With a stalled immigration policy and a raging drug war, it’s the people who live in the borderlands who are bearing the brunt of the violence, the political friction and the pressures of the recession, Hendricks found. But a better understanding of the borderlands — and the way the United States and Mexico are connected — could help policymakers reach more lasting solutions that benefit both countries.

Hendricks is an editor at KQED Public Radio and a lecturer at UC Berkeley’s Graduate School of Journalism. For many years she covered immigration and demographics at the San Francisco Chronicle. Her talk will be followed by a reception and book-signing.

* **************** EVENT OF INTEREST *****************

*Chris Johns, Editor in Chief, National Geographic: Water is Life The Horace Albright Lecture in Conservation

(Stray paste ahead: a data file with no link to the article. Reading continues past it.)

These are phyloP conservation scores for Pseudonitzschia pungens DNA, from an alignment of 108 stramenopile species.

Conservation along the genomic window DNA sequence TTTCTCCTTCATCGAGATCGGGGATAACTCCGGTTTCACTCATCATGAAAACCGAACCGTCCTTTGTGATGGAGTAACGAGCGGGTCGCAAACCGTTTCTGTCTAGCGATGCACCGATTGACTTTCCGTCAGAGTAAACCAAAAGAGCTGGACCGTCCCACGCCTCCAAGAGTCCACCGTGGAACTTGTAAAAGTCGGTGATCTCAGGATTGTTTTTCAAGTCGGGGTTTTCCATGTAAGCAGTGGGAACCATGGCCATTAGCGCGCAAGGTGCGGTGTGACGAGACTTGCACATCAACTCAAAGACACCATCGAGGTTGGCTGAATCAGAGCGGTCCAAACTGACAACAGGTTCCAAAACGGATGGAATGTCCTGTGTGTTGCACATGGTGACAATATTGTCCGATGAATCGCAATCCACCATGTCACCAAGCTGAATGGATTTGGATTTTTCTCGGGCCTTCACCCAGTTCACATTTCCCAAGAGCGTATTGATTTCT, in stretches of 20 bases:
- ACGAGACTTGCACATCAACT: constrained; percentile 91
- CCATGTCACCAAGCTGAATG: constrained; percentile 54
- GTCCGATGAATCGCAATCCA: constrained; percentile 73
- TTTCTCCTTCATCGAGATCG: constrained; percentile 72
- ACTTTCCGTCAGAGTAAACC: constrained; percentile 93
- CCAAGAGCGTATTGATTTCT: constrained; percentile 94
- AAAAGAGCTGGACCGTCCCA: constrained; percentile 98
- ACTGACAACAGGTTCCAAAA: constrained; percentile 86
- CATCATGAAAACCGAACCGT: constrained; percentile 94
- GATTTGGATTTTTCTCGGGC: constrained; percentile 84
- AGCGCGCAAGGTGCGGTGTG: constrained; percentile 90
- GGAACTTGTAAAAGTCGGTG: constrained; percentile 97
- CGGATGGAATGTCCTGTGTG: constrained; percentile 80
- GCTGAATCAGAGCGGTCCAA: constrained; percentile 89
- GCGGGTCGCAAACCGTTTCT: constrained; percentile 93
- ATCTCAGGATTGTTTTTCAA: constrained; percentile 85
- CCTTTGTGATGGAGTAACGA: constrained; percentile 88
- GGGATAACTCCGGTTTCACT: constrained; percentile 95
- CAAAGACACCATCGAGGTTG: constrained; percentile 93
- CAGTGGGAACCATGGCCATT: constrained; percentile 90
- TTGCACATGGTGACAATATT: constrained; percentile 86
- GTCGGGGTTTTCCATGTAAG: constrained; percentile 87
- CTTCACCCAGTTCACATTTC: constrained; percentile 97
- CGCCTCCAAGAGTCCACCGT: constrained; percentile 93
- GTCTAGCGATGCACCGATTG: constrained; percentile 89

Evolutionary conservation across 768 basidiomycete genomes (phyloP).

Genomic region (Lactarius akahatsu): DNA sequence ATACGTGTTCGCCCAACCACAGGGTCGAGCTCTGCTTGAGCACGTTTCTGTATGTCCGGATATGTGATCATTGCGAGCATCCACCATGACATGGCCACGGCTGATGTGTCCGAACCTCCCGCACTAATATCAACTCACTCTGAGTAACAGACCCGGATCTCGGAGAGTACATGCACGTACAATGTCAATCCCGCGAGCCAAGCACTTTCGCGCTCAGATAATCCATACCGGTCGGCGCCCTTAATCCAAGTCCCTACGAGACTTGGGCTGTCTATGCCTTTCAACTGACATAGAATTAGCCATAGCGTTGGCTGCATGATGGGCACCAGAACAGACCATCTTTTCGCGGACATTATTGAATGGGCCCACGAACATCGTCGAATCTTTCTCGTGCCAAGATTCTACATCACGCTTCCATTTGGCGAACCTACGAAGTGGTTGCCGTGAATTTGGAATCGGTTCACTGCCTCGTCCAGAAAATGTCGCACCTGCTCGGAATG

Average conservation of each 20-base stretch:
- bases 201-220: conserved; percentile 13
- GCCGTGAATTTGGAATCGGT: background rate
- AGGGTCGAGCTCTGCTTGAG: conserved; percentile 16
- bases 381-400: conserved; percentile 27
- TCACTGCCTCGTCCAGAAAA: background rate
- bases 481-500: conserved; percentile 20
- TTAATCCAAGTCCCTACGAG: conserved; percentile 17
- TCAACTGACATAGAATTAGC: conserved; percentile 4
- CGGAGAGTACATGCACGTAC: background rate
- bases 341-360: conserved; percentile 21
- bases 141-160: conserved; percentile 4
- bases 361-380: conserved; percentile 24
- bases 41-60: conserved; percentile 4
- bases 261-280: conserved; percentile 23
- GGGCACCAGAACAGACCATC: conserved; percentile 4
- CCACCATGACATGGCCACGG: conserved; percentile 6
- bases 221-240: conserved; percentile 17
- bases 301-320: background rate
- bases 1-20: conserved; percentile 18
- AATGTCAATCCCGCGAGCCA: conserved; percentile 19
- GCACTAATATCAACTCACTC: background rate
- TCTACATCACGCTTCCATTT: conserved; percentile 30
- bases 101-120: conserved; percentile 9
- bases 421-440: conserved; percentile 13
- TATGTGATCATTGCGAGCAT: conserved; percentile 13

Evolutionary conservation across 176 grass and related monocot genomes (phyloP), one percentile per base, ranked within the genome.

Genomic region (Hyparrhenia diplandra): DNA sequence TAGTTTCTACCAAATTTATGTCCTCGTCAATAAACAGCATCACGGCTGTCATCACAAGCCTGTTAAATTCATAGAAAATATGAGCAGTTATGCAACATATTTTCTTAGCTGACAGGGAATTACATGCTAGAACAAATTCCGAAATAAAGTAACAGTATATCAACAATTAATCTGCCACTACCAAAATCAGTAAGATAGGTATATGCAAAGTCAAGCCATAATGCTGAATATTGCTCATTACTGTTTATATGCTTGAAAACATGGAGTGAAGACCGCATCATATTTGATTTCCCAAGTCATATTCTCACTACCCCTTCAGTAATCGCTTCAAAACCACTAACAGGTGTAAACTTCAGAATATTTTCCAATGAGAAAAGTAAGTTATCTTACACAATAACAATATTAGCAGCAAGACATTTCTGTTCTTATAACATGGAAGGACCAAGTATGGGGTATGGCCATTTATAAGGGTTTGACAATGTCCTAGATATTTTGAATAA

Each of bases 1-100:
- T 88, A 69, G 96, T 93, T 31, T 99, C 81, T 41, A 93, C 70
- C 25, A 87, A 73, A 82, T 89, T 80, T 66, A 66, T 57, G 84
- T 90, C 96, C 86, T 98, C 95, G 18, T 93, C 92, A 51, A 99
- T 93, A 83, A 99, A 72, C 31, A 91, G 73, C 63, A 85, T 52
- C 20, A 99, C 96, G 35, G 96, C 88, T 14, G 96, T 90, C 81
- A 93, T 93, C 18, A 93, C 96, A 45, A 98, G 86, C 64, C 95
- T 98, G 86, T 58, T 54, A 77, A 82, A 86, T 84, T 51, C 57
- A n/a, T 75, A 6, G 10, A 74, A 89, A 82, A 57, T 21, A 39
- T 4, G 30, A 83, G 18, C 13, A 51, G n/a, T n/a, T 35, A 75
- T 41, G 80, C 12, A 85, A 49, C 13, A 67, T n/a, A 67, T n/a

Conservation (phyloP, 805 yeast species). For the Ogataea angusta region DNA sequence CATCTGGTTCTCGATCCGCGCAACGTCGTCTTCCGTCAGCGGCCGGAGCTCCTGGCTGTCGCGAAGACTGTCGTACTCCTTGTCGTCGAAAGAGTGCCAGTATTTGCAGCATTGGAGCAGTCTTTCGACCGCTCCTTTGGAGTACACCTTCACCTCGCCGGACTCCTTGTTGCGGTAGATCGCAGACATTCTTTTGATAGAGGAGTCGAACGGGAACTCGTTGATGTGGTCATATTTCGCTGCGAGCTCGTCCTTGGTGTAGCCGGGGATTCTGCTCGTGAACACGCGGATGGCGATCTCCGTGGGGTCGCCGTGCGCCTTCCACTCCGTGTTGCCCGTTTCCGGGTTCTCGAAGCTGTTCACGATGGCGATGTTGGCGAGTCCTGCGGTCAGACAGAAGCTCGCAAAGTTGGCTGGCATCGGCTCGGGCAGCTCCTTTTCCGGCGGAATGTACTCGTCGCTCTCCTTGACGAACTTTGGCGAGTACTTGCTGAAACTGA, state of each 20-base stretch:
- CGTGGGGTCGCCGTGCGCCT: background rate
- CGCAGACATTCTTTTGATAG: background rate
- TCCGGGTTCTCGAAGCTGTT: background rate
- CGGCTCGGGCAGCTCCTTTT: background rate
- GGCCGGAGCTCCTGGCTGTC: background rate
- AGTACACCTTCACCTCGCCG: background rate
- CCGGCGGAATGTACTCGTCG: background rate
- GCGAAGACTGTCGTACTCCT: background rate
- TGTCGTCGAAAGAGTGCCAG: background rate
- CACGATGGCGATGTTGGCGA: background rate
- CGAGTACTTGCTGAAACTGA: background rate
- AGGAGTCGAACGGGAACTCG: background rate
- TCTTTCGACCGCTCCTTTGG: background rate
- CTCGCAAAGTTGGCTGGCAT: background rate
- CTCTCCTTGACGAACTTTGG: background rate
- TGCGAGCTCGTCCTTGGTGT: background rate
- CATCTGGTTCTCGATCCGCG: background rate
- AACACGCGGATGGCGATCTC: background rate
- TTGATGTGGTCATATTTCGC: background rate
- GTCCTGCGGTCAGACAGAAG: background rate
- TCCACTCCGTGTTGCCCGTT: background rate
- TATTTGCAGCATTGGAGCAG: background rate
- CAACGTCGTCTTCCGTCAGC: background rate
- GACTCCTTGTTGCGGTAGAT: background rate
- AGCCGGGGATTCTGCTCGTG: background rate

When:* Tuesday, April 27, 2010, 7:00 PM

*Where: * David Brower Center: Goldman Theatre (2150 Allston Way)

The April 2010 issue of *National Geographic* will be devoted to a single topic: fresh water. With striking visuals and in-depth reporting, we will focus on the emerging challenge of global freshwater shortages and the choices ahead as the world manages a limited supply. This coverage continues the magazine’s tradition of documenting key environmental issues and educating readers to care about the planet. *Chris Johns * will provide insight into key freshwater issues facing us today as reported by a team of renowned National Geographic contributors.

Tenth World Conference of Community Radio Broadcasters, Nov 8-13

Looking for an excuse to write off a trip to Argentina? Here’s your chance 🙂


Invitation to AMARC 10, the Tenth World Conference of Community Radio Broadcasters

8 to 13 November 2010, La Plata, Argentina

Dear Colleagues,

On behalf of the International Board of Directors of the World

Association of Community Radio Broadcasters (AMARC), I am pleased to